Days following the tragic news, I volunteered to clear out Ahlam's work office. I wanted the task to be given the respect it deserved. Although in the past I had often sat in her office for at least a few minutes every day, that day was different. It was the first time I really sat in her office. Every part of me sat with me. I breathed the air, listened to the sounds she might have heard and read every inspirational message on her corkboard.  (If you are a member of her immediate family, please feel free to contact me to give you these office items.)

I had made many promises to myself on the day of her funeral and on the day I sat in her office. There are those that I honored and there are a few I have not fulfilled. I can now see why it has been suggested that we take stock of promises that we have made to the Universe and to other people and examine how we can finally fulfill them.  There is a heaviness on us that our psyche produces to remind us of these promises and this weight often lingers until we put it to rest. And so, once again, the beauty that was Ahlam has once again  taught me a great lesson I will take heed of. Her impact will forever be with me and all those she has touched.

 

PS: Thank you, dear friend, Manal AlMakoshi  for being the second pair of eyes to read this column and for sharing your memories with me. It was your friendship with Ahlam which first made me realize I wanted to be friends with you. All these years later, our bond became stronger. May we always remember Ahlam and be inspired by her.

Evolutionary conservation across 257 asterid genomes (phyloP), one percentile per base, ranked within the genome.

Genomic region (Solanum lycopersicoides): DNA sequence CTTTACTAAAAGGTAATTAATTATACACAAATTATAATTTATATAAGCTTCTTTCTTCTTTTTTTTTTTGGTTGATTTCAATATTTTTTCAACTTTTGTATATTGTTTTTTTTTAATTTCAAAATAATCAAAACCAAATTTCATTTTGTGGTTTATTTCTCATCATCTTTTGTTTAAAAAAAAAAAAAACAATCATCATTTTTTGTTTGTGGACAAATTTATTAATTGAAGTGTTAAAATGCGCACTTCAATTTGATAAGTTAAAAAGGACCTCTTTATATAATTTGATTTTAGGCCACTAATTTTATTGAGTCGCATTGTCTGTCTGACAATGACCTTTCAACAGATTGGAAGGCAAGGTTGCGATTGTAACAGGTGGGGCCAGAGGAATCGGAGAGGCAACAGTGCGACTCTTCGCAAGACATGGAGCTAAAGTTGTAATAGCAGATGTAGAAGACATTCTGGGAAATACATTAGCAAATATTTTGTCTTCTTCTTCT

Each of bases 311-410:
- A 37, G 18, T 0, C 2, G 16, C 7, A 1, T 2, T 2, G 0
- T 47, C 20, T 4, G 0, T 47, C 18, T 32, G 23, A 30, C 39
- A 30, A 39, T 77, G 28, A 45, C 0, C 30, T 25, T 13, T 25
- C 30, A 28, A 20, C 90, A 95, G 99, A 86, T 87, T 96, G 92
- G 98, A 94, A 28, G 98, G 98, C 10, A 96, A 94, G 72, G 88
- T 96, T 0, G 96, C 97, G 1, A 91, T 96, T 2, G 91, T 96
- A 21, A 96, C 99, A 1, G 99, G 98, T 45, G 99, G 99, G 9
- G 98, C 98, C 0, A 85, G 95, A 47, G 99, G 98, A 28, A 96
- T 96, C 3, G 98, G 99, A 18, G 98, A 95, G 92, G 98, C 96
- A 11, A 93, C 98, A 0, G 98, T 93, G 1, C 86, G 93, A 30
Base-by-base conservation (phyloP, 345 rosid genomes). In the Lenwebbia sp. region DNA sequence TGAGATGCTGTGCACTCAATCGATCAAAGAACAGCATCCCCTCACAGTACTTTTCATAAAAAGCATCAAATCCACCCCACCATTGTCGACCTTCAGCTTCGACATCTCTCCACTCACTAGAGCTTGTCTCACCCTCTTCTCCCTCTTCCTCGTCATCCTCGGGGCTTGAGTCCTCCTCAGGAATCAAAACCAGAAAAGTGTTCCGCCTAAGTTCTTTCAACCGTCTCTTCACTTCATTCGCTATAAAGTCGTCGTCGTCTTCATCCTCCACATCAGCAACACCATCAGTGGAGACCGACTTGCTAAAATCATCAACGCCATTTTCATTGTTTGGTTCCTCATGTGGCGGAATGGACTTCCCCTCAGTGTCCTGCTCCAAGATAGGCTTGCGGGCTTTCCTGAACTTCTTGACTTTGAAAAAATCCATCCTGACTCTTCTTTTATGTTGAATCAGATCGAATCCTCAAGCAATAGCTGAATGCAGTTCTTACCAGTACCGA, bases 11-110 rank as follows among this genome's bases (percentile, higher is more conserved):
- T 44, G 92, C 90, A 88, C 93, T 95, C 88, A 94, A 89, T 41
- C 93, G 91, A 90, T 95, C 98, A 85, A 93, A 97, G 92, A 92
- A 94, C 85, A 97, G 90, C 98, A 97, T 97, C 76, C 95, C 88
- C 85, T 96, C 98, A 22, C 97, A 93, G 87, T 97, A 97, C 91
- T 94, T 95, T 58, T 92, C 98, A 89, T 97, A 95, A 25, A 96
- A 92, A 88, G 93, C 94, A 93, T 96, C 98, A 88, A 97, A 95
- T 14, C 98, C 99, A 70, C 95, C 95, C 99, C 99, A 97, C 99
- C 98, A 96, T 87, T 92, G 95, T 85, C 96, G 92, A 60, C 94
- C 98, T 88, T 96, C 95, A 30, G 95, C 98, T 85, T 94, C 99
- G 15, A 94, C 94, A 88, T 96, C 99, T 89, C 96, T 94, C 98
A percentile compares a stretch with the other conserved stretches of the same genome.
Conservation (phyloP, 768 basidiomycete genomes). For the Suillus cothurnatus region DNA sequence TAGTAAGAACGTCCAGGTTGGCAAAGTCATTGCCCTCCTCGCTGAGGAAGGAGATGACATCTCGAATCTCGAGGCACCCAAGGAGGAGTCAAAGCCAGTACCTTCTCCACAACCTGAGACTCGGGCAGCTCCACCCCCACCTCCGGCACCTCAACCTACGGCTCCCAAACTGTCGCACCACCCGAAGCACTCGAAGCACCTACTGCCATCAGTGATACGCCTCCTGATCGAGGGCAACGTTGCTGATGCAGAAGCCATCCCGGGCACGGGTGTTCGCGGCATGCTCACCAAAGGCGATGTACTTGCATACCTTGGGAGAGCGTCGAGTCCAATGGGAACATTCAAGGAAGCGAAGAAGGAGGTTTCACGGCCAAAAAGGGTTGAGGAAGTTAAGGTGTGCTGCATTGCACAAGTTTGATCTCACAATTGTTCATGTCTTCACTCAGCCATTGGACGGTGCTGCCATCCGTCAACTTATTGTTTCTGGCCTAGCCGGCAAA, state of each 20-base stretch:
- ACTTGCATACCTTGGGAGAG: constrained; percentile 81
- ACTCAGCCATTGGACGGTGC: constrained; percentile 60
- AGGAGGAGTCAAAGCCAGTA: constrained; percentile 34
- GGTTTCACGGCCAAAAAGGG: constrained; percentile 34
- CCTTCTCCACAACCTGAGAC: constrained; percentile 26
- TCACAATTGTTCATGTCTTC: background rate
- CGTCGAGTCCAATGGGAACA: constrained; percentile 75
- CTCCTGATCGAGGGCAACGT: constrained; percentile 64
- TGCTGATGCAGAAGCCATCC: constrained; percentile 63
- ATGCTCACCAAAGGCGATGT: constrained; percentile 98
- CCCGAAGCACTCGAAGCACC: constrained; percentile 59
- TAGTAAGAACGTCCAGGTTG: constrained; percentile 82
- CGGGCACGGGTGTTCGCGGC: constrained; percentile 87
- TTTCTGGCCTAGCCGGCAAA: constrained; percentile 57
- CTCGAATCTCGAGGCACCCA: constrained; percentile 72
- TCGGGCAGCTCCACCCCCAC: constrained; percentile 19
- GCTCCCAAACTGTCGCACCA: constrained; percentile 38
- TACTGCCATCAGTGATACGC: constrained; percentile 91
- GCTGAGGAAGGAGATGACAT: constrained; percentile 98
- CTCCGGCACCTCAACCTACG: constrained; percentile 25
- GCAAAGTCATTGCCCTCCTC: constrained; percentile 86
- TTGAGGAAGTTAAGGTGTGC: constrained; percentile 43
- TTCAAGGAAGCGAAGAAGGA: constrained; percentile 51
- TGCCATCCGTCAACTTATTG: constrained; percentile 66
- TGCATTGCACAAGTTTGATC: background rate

March is International Woman’s Month and in honor of incredible women around the world Think of a woman who inspires you. Ask yourself what you can do today to honor that inspiration? And as usual, am here if you need a hand. Just contact me for your complimentary 30-minute session to brainstorm ways to honor her.  Don’t forget to mention the word “Ahlam”

 

Lots of Love to You

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An Inspirational Message From Ahlam’s Cork Wall:

To Remember Me by Robert N. Test.

 

The day will come when my body will lie upon a white neatly tucked four corners of a mattress located in a hospital busily occupied with the living and the dying. At a certain moment a doctor will determine that my brain has ceased to function and that, for all intents and purposes, my life has stopped.

When that happens, do not attempt to install artificial life into my body by the use of a machine. And don’t call this my deathbed. Let it be called the bed of life, and let my body be taken from it to help others lead fuller lives.

 

Give my sight to the man who has never seen a sunrise, a baby's face, or love in the eyes of a woman.

 

Give my heart to a person whose own heart has caused nothing but endless days of pain.

 

Give my blood to the teenager who was pulled from the wreckage of his car, so that he might live to see his grandchildren play.

 

Give my kidneys to one who depends on a machine to exist from week to week.

 

Take my bones, every muscle, every fiber and nerve in my body and find a way to make a crippled child walk.

 

Explore every corner of my brain. Take my cells, if necessary, and let them grow so that someday a speechless boy will shout at the crack of a bat and a deaf girl will hear the sound of rain against her window

 

Burn what is left of me and scatter the ashes to the winds to help the flowers grow,

If you must bury something, let it be my faults, my weaknesses, and all prejudice against my fellow man.

 

Give my sins to the devil.

 

Give my soul to God.

 

If, by chance, you wish to remember me, do it with a kind deed or word to someone who needs you.

 

 If you do all I have asked, I will live forever.

 


[1] Author Unknown